Shortlisted for this year’s Man Booker Prize, ‘The Lives of Others’ by Neel Mukherjee tells the story of twenty-one year old Supratik Ghosh who has left his comfortable family home in Calcutta/Kolkata to join the Communist Party of India. Set primarily in 1967, the story alternates between Supratik’s new life as a Naxalite activist and guerilla fighter working in the rice fields of West Bengal and the everyday lives of the relatives he has left behind.
Mukherjee introduces the reader to a large cast of main characters where three generations of the Ghosh family occupy a four storey house in south Calcutta. Now in their sixties, Supratik’s grandparents, Prafullanath and Charubala, live with their sons, spinster daughter, daughters-in law and grandchildren. As well as the consequences of Supratik’s absence, the main backdrop of the story is the steady decline of Prafullanath’s once successful paper manufacturing business.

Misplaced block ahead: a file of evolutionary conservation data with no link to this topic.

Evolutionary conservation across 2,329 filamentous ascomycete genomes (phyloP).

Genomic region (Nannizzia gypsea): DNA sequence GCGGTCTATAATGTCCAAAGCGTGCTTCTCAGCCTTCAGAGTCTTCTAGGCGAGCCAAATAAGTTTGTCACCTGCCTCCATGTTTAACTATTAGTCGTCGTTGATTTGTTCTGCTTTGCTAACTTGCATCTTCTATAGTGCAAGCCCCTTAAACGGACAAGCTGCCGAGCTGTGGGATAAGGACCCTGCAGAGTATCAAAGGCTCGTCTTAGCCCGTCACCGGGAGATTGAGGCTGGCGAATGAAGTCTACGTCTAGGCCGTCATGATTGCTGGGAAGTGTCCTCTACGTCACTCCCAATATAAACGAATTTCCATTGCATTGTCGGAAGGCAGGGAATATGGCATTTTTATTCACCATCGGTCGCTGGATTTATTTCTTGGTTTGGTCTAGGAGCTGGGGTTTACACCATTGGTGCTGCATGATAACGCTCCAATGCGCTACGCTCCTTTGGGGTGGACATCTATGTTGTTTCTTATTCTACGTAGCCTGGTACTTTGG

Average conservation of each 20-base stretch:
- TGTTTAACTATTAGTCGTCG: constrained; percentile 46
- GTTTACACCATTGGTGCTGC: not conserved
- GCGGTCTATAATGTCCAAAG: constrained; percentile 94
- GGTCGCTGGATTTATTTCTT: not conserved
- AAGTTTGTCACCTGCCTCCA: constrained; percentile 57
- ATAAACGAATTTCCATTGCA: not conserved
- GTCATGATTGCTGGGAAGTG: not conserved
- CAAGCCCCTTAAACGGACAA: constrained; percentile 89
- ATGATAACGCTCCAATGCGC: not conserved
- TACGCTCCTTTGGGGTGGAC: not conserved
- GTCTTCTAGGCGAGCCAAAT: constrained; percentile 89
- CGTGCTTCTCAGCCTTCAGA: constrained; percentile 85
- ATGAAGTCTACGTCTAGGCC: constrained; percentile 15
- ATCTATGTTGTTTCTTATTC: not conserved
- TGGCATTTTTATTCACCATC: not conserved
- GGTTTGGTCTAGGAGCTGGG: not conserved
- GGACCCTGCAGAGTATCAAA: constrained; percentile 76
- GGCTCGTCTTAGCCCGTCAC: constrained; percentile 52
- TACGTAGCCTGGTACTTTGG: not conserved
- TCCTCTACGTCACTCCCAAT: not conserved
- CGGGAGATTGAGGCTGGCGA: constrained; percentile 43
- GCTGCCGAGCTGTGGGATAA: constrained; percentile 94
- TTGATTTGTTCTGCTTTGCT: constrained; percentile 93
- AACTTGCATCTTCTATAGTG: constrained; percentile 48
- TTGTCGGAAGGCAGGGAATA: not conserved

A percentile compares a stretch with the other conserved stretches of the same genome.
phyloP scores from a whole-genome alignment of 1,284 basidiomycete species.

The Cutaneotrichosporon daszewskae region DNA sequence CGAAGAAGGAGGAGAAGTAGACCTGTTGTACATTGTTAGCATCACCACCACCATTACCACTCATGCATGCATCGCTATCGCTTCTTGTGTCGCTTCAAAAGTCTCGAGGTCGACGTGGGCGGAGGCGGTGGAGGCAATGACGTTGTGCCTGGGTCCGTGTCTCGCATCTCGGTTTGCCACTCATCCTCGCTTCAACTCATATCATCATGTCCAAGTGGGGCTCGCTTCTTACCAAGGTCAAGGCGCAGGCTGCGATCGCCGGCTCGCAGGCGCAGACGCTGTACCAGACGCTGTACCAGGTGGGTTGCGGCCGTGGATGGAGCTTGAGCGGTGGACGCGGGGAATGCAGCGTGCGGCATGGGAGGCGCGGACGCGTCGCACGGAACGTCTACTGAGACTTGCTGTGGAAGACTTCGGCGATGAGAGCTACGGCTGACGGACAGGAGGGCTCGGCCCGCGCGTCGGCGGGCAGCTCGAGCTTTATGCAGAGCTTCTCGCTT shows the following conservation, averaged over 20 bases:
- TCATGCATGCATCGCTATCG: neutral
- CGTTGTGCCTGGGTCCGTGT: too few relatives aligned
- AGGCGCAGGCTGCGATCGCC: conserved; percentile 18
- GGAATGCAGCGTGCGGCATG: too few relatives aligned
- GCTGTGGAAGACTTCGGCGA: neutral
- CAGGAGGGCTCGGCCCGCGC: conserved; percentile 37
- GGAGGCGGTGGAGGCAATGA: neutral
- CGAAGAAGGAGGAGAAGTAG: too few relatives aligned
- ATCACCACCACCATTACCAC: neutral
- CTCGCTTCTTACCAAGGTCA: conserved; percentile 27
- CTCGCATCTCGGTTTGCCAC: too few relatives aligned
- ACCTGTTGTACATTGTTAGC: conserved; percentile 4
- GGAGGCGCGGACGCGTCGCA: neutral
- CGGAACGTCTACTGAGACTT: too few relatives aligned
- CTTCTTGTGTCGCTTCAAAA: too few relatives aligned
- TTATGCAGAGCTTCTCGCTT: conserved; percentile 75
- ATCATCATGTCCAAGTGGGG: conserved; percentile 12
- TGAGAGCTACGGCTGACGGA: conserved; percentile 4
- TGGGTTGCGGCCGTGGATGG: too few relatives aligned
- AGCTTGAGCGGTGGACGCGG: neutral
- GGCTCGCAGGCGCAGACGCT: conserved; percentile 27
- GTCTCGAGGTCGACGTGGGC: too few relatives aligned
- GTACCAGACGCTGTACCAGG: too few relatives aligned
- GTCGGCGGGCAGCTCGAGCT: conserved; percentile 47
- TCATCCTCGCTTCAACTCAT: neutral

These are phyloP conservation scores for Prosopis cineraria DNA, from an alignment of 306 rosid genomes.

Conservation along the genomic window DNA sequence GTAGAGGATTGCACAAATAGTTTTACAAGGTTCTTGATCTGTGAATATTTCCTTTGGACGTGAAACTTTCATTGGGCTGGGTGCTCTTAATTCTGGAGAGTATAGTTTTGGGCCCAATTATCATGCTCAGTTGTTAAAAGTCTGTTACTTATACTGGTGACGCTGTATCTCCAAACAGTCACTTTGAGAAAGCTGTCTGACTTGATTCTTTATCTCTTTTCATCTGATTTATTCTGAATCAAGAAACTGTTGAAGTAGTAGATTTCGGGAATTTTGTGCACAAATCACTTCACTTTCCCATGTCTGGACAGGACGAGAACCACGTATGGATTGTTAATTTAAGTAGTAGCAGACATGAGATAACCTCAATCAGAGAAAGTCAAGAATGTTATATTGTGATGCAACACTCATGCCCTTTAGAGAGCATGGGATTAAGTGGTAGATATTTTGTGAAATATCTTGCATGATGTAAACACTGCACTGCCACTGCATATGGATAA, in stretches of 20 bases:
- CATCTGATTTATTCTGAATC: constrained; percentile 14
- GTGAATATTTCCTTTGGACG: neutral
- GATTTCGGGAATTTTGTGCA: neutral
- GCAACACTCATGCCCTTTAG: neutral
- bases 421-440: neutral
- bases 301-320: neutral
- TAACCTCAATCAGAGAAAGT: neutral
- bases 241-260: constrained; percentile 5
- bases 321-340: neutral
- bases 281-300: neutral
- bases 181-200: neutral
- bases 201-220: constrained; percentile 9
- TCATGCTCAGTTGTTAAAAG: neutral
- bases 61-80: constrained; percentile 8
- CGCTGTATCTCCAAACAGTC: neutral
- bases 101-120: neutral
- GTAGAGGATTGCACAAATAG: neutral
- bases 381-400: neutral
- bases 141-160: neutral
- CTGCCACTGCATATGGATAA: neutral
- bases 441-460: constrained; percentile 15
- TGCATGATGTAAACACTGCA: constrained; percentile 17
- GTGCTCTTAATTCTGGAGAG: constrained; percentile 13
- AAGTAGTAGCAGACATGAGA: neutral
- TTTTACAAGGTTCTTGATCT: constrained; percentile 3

The setting, politics and themes of ‘The Lives of Others’ will inevitably draw comparisons with ‘The Lowland‘ by Jhumpa Lahiri which was also shortlisted for the Man Booker Prize last year. However, whereas Lahiri’s prose is mostly quite spare, Mukherjee’s prose is very detailed and densely written. His portrayal of the rivalries between Supratik’s siblings, in-laws, nieces and nephews and their interactions with each other is highly complex and nuanced. Overall, I thought the narrative which followed the Ghosh household was more compelling than Supratik’s story but the two strands complement each other well. The story is very well balanced between the more trivial aspects of domestic life and the heavier themes posing questions about poverty, the caste system, politics and how Indian society has changed over time although I think Mukherjee’s real strength lies in describing the former rather than the latter.
‘The Lives of Others’ is an ambitious and richly detailed family saga which thoroughly deserves its place on this year’s Man Booker Prize shortlist and, in my view, should be a strong contender for the overall prize. I have yet to be persuaded or inspired to read the other five novels although I plan to read ‘Us’ by David Nicholls, which reached the longlist but didn’t make the final cut.